Another positive aspect for speciality chemicals manufacturers is the provision for a multi-product protocol under an IPPC permit. This is aimed at companies such as Oxford and Seal Sands which produce batches of product to order, often at short notice, and need to carry out a range of different types of chemistry. Companies can now register the types of chemistry they expect to carry out, provided they can demonstrate that they have appropriate controls in place. Under IPC, operators often had to apply for numerous minor variations for each change.
IPPC also requires operators to address issues which were left out of the IPC system. These include an assessment of contamination of the site and a protection plan to ensure that it does not deteriorate, as well as consideration of energy use, resource consumption and odour and noise impacts.
The most controversial, and onerous, new requirement has been the site report. "Most of the debate we've had with the Agency has been over our site report," Mr Sandford said.
At first, the Agency expected companies to draw a clear "line in the sand", normally using intrusive sampling to determine the state of the site. Any contamination that was subsequently revealed under IPPC could trigger stringent clean-up requirements. However, last summer the Agency changed its policy - partly to speed up the permitting process - and companies can now submit sampling data after the permit has been issued.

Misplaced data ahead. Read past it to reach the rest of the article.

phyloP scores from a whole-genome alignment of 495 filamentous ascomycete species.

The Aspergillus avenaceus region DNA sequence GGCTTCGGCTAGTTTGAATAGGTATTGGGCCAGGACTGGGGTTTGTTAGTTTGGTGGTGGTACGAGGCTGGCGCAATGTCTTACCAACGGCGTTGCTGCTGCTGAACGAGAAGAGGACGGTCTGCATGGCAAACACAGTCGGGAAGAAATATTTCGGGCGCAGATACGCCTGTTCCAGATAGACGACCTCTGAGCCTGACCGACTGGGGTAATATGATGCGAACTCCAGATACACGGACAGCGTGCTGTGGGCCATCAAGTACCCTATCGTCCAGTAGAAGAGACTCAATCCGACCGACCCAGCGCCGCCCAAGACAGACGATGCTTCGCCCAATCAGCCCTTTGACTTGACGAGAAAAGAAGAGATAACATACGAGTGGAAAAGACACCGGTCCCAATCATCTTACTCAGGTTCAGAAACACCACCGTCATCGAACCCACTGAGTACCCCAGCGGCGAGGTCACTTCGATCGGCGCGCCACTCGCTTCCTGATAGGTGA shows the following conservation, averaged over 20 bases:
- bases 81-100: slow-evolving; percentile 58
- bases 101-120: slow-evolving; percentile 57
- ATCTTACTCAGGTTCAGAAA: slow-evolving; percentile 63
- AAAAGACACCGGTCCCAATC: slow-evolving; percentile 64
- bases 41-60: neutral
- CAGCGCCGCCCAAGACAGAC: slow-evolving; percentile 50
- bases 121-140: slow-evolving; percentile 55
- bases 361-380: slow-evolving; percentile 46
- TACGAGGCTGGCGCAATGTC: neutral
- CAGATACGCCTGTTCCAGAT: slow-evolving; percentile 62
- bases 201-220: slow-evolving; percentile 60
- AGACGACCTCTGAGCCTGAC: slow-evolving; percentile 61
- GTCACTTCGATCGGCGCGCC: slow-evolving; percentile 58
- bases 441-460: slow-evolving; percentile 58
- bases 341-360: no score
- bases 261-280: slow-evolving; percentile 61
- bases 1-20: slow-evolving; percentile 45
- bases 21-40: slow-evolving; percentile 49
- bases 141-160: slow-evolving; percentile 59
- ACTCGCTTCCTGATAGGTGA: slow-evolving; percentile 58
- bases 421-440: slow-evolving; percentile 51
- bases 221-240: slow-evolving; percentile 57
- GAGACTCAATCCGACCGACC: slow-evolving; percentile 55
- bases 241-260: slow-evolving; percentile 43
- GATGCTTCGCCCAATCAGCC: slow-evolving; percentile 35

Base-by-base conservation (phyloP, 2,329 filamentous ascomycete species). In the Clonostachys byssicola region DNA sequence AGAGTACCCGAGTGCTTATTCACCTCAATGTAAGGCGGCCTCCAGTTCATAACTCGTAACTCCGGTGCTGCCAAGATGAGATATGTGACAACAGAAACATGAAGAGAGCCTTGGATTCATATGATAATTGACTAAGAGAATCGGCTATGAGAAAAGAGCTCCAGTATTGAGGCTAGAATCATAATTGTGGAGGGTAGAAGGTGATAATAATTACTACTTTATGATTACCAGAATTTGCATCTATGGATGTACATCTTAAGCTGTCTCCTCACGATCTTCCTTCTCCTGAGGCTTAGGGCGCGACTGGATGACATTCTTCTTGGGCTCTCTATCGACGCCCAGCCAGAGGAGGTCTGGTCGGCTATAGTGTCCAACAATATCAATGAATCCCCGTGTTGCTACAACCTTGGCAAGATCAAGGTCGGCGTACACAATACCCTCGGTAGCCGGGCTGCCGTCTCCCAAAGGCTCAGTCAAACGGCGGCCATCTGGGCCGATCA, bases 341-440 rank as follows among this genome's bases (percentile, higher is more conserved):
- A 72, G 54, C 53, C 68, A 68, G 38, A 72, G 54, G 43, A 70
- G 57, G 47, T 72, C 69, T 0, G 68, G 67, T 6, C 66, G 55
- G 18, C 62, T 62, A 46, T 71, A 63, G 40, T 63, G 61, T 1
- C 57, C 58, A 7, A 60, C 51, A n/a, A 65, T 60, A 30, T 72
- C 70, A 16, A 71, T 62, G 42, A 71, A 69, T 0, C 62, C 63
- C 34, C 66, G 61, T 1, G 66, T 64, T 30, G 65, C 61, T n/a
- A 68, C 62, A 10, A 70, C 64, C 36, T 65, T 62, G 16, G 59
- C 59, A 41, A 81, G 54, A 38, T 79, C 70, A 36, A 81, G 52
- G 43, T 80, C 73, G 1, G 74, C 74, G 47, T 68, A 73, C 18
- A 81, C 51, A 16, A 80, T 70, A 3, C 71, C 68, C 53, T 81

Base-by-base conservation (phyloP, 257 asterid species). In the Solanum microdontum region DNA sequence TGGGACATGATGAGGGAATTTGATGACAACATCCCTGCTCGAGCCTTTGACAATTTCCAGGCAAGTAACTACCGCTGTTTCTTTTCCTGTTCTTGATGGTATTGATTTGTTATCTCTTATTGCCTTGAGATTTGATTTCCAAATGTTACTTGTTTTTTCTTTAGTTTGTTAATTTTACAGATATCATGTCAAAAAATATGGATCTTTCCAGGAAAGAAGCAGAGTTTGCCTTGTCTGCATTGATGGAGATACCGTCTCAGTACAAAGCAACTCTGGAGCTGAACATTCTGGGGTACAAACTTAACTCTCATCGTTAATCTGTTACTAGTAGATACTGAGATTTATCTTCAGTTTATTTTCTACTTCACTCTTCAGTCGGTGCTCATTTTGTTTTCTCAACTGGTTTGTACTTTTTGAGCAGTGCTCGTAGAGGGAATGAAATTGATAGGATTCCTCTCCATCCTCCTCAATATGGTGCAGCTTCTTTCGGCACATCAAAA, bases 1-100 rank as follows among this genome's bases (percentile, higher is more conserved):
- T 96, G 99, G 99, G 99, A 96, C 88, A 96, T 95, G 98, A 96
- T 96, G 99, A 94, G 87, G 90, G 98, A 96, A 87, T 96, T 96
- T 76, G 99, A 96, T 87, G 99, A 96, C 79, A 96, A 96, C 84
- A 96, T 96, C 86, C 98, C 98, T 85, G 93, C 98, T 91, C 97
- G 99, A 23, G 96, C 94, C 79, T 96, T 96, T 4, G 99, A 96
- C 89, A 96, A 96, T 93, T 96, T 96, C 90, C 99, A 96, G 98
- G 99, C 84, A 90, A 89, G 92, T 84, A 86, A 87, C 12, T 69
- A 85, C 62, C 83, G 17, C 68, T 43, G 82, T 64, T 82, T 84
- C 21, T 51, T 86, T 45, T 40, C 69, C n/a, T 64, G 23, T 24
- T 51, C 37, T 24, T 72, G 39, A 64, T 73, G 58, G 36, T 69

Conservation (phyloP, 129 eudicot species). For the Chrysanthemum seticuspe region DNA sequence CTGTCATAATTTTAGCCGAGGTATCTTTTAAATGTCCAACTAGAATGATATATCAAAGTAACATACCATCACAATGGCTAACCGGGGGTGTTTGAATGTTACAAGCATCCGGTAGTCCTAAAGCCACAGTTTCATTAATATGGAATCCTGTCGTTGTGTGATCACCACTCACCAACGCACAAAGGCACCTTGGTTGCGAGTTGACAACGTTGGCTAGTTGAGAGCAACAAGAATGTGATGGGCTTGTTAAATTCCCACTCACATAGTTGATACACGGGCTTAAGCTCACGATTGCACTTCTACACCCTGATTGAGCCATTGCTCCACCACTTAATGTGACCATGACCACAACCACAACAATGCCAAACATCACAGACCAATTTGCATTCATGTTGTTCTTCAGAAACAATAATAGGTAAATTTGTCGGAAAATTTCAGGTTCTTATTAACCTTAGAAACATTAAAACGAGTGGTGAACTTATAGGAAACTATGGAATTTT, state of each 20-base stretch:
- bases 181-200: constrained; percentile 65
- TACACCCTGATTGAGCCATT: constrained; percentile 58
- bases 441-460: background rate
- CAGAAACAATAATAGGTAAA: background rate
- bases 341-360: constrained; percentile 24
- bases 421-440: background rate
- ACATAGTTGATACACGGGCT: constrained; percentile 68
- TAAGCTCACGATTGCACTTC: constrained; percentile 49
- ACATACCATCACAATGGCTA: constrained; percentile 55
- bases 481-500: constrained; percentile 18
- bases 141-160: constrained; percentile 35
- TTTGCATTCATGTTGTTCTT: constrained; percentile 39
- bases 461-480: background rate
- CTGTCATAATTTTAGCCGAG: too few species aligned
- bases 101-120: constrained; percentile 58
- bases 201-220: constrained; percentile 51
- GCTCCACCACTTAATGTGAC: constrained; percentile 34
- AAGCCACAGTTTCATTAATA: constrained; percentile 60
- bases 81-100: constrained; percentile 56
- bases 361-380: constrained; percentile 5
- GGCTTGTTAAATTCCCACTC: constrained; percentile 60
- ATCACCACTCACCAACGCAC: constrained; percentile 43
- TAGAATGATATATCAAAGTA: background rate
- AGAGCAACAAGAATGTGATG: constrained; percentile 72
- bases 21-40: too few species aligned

"The change in policy left us caught between two stools," explained Mike Sandford. Like others in the sector, Seal Sands had already submitted sampling results when the Agency changed its policy. The company found some contamination from toluene under part of the site, but says that this is historic and does not represent an ongoing problem.
Many chemicals companies are now having to put together a site protection and monitoring plan (SPMP). The Agency introduced SPMPs last summer, in a bid to establish a consistent method of preventing deterioration of the land at a site. Seal Sands found that considerable work was needed to reformat information it already held into the form required in the Agency's SPMP template.
Playing a straight bat on BAT
Despite the increased robustness of the new regime, many operators in sectors already under IPPC such as steel, cement and paper have failed adequately to assess whether the installation meets BAT standards. Some companies are reluctant to address areas where performance is poor because of the potential cost of improvements, particularly in economically hard pressed sectors such as steel (ENDS Report 321, pp 23-25 ).
The concern is that history may be repeating itself. Ten years ago, regulators implementing IPC were often forced to issue a permit on the basis of inadequate applications and pursue additional information through improvement conditions (ENDS Report 227 pp 3-4 ).
An Agency spokesman told ENDS that a number of chemicals firms had not submitted adequate BAT assessments, while some operators have submitted applications which are little more than a defence of existing practice. Typically, he said, an operator will argue that because it was regulated under IPC they must already be using BAT.